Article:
Figure 4
Figure 4 Angiographic image showing a large mesenterico-gonadal venous shunt (blue arrow) draining into the inferior vena cava (yellow arrow) via the left renal vein (orange arrow).
Figure 5
Figure 5 Angiographic image of the portal vein showing the restoration of hepatopetal flow through the transjugular intrahepatic portosystemic shunt after the portosystemic shunt was embolized (yellow arrow).
DISCUSSION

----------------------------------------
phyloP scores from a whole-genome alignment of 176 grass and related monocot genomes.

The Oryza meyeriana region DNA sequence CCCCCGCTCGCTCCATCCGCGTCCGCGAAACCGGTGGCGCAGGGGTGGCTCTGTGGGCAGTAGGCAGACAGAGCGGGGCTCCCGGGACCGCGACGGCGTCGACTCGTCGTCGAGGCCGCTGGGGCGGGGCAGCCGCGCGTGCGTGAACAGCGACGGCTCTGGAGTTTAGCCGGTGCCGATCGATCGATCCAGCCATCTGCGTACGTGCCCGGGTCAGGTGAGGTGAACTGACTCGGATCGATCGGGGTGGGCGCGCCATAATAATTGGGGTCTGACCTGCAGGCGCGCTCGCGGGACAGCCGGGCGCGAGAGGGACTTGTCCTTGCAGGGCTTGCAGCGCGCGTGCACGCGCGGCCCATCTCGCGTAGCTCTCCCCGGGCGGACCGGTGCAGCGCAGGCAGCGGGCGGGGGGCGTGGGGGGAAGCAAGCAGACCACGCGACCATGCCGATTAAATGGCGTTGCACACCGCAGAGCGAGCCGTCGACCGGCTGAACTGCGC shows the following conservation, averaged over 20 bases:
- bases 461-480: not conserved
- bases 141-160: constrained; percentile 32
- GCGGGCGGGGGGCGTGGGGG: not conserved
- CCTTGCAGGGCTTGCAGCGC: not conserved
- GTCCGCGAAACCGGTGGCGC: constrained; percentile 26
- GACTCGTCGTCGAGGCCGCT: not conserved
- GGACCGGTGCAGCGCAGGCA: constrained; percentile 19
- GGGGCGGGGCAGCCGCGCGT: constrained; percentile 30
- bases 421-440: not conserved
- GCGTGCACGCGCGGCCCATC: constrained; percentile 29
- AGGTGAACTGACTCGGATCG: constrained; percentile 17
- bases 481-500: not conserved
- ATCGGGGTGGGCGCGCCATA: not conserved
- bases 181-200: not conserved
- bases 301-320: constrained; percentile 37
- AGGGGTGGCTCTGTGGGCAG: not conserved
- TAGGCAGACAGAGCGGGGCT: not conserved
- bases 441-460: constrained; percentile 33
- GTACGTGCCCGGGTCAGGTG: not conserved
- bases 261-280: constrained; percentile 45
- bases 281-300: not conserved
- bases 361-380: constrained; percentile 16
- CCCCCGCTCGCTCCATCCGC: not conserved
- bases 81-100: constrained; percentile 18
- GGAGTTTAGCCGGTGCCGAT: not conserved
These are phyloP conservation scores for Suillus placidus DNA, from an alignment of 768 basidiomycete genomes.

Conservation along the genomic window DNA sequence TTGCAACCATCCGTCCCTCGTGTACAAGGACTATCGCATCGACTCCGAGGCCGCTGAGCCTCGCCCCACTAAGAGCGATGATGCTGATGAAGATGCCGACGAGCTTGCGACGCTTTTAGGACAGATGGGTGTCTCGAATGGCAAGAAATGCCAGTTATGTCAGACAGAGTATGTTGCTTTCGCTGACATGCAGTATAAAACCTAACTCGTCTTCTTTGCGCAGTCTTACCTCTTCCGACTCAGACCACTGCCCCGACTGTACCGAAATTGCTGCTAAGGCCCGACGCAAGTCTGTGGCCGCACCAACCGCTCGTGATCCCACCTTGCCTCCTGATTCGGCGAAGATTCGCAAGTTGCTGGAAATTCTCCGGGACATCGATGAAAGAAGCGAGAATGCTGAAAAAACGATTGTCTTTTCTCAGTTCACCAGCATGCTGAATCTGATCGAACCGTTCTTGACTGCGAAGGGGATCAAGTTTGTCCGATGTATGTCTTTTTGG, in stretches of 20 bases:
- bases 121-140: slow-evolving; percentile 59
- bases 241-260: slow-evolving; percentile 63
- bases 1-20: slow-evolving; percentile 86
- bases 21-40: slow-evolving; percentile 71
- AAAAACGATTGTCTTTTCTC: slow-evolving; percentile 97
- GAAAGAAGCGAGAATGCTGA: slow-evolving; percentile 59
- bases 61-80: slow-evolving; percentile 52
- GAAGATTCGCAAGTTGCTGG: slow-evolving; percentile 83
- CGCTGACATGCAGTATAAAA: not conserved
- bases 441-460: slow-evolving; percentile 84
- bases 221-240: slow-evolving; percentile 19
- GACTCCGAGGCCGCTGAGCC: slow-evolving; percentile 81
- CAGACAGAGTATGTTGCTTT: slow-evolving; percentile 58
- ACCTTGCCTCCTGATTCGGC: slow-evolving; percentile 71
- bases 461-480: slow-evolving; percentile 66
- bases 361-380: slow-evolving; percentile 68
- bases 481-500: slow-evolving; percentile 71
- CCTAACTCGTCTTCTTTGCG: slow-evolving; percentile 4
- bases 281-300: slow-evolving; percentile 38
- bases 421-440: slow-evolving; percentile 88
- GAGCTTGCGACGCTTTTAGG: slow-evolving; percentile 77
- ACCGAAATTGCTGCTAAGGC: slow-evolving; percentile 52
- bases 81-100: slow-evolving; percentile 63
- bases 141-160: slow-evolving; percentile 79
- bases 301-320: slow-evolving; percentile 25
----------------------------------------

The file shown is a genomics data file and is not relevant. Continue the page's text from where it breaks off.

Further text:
Patients with portal hypertension develop SPSS with hepatofugal flow that serve as non-physiologic communications between branches of the systemic and portal venous systems which allow excess flow to bypass the liver. One of these SPSS is the splenorenal shunt (SRS), which is associated with boosted occurrence of hepatocellular carcinoma in an obese patient[5]. SPSS when dilating form varices, which can be present at numerous regions of the body. Since duodenal varices were initially defined by Alberti[6] in 1931 and envisioned via the scope by Kunisaki et al[7] in 1973, there have been hundreds of cases published. In a study reviewing 169 cases of bleeding ectopic varices, 17% were in the duodenum[1]. Bleeding ectopic varices account for up to 5% of all variceal bleeding noted in cirrhotic patients. They can be very challenging to diagnose and manage, and as a result, in some cases, can have mortality rates as high as 40%[1,8,9]. Currently, there are no set guidelines for the treatment of ectopic variceal bleeding. Management varies based on the location and size of these ectopic varices. Endoscopic band ligation (EBL) and endoscopic injection sclerotherapy (EIS) has been tried in multiple studies for bleeding ectopic varices with some degree of success[10-15]. However, as in our case, EBL or EIS can fail to control the bleeding, and TIPS can be used as second-line therapy[16,17]. A combined therapeutic technique such as a balloon-occluded retrograde transvenous obliteration (BRTO) with embolization or sclerotherapy has been investigated by Copelan et al[18] and showed a bleeding control rate of 90% and it suggested to be a safe treatment option when TIPS is contraindicated.